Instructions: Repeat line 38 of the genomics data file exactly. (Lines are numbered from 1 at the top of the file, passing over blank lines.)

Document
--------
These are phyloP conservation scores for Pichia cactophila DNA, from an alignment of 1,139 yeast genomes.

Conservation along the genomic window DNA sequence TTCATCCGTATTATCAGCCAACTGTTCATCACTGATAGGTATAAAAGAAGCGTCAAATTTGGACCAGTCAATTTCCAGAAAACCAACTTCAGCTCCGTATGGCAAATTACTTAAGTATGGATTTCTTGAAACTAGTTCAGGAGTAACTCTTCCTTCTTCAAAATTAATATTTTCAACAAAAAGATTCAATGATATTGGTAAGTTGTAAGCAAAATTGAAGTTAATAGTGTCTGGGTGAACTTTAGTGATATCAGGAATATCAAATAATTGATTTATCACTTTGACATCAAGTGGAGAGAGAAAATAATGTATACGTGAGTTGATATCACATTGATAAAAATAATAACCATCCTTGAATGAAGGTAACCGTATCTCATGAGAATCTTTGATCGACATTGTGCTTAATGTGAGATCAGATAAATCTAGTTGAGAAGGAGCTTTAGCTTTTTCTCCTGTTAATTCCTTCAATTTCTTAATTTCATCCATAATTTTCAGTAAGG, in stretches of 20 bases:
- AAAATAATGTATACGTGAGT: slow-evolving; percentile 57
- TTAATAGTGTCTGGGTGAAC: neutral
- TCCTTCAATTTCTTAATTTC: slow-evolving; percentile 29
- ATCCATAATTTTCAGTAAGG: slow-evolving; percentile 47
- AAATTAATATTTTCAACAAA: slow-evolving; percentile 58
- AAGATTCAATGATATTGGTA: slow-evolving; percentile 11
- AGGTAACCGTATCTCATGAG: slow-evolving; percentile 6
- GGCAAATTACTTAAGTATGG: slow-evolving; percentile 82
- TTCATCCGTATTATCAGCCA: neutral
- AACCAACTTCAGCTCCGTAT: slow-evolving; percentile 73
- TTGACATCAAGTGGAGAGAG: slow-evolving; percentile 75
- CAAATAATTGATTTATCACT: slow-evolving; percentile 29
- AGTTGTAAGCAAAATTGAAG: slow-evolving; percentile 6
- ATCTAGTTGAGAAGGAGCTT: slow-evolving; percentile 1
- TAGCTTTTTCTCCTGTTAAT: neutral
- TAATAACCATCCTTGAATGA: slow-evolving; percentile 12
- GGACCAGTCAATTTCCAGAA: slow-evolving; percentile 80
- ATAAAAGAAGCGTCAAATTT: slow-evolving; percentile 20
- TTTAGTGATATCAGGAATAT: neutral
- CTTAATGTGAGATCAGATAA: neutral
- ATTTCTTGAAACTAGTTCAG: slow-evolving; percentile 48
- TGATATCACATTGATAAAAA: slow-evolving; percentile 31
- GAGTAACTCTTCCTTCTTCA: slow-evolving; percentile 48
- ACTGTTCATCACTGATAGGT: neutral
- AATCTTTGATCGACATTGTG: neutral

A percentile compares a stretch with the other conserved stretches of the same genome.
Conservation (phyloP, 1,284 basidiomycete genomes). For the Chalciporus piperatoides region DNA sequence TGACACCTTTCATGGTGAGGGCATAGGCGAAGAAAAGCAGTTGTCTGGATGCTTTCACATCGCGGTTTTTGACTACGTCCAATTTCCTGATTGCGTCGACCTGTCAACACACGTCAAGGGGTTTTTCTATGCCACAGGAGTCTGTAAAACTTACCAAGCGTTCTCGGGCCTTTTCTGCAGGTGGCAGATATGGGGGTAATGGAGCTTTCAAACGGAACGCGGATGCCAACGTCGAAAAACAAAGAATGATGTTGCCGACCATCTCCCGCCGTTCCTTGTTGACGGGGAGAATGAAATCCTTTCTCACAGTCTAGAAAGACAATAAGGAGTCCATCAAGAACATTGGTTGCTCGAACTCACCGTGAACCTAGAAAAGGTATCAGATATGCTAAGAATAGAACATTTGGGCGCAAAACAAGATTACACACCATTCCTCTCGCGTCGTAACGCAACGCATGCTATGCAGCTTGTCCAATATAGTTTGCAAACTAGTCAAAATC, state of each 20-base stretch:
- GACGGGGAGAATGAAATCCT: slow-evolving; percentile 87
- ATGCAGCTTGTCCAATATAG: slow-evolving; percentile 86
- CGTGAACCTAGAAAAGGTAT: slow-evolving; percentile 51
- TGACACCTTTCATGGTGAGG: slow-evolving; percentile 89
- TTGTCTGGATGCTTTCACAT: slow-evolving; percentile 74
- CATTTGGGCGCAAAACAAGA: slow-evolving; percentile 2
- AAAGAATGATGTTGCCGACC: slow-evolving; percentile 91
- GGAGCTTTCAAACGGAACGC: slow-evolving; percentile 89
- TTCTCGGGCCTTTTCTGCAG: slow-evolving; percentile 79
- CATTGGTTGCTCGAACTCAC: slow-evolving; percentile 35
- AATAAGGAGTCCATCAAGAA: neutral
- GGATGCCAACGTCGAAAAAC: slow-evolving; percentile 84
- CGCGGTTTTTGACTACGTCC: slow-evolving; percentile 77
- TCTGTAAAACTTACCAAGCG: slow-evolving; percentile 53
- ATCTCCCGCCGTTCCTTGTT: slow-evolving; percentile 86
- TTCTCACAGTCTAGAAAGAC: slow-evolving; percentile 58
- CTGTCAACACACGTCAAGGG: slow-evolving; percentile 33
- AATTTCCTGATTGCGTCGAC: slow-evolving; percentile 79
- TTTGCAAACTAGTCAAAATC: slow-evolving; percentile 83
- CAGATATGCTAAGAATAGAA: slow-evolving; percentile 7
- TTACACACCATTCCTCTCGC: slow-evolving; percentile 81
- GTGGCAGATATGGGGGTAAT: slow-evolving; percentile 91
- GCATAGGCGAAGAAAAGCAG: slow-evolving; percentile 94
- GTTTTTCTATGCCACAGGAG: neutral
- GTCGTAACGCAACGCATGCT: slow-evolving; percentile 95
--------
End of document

- TTCTCGGGCCTTTTCTGCAG: slow-evolving; percentile 79